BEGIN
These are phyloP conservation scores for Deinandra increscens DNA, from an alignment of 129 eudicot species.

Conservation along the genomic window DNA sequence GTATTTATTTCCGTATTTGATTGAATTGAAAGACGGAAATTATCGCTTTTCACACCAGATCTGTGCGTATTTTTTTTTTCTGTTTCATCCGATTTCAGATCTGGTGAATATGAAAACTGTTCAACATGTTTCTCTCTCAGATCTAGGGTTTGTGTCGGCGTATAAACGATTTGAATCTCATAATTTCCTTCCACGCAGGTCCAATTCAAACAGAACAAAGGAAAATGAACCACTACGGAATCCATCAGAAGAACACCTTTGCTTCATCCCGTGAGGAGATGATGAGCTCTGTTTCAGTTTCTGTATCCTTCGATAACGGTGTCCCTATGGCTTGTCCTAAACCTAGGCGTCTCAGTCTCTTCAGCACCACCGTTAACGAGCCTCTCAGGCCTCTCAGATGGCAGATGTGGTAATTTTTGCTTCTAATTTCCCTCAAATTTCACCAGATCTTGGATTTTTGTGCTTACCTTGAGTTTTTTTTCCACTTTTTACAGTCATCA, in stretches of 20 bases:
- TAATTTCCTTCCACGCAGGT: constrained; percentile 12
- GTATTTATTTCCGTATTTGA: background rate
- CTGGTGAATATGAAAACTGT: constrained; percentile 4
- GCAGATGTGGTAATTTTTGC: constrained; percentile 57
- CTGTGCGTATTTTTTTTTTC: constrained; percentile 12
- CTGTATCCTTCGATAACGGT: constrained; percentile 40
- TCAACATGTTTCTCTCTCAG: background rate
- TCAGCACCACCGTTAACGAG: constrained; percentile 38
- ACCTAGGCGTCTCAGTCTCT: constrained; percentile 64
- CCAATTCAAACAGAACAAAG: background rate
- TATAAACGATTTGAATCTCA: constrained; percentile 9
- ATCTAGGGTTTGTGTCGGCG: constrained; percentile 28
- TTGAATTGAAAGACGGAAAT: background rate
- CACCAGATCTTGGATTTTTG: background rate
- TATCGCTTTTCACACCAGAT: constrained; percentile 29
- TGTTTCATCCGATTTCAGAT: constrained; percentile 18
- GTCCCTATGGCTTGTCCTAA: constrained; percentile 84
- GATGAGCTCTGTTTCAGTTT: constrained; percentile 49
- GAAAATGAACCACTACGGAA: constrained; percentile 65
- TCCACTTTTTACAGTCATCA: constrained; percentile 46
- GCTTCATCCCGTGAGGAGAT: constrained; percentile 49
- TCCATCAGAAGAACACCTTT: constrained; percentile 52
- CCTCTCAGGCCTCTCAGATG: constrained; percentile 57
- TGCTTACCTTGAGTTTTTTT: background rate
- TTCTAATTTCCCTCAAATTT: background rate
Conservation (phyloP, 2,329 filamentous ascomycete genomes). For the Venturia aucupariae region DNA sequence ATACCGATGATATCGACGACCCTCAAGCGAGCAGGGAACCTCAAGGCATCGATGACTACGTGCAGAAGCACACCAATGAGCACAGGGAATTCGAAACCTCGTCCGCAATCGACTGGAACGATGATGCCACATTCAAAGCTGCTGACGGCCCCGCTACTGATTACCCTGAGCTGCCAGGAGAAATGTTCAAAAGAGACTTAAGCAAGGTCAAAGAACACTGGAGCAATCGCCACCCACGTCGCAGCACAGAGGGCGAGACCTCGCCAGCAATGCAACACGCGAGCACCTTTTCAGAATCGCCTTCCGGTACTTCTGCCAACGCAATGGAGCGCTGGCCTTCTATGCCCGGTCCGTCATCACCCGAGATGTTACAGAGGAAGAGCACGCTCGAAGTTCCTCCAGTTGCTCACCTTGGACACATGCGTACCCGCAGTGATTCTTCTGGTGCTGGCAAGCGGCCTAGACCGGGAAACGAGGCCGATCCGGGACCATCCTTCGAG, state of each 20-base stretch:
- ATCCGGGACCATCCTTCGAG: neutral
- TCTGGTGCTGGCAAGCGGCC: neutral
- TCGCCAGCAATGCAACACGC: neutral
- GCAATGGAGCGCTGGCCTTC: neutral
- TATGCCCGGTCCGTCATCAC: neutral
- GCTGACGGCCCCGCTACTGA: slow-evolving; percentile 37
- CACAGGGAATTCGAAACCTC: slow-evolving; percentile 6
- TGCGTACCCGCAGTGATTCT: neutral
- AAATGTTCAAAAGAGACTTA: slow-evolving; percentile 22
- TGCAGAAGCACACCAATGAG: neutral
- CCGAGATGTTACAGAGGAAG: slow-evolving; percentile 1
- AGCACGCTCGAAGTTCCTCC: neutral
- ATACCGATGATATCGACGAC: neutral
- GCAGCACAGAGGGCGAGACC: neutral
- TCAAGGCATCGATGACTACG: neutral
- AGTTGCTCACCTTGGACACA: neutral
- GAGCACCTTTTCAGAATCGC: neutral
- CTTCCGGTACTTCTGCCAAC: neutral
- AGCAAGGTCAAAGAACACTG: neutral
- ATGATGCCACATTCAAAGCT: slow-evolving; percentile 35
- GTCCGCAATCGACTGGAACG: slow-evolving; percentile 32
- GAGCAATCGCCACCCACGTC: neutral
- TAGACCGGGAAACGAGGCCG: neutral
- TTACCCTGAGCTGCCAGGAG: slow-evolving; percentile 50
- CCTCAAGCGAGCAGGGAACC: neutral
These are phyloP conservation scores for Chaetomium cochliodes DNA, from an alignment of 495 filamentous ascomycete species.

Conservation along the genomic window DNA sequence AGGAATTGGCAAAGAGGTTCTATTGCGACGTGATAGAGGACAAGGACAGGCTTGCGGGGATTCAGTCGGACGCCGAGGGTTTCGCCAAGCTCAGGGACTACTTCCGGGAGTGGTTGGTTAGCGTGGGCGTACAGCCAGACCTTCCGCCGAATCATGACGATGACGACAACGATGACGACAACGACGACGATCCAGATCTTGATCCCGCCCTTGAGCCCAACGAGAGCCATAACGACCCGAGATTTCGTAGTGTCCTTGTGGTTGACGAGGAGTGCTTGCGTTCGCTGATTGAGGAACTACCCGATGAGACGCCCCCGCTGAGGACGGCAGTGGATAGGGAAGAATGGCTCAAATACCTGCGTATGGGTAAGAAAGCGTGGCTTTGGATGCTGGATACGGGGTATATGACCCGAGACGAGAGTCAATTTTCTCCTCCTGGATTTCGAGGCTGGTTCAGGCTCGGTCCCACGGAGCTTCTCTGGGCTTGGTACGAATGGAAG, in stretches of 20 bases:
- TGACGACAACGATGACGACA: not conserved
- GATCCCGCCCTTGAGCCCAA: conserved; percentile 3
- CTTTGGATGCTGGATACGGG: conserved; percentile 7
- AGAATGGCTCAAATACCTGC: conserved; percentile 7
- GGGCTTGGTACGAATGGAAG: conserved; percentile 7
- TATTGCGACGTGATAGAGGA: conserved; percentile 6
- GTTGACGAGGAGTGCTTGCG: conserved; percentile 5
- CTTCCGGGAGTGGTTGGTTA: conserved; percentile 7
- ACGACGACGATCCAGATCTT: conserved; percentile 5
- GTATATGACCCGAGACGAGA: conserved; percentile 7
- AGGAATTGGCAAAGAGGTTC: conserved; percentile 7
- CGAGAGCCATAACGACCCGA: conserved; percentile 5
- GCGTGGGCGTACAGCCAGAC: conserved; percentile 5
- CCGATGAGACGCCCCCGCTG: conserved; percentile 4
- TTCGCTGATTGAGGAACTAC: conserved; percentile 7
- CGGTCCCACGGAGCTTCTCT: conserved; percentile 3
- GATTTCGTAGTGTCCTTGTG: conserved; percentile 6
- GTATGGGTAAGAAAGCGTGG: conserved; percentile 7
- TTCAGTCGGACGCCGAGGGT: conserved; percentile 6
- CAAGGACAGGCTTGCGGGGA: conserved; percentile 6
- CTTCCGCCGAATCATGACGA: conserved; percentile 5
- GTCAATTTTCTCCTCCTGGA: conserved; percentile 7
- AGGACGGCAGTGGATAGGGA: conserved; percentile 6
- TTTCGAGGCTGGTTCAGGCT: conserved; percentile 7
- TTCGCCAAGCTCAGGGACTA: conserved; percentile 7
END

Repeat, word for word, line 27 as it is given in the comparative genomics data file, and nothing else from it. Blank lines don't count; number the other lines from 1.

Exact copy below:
- TTCTAATTTCCCTCAAATTT: background rate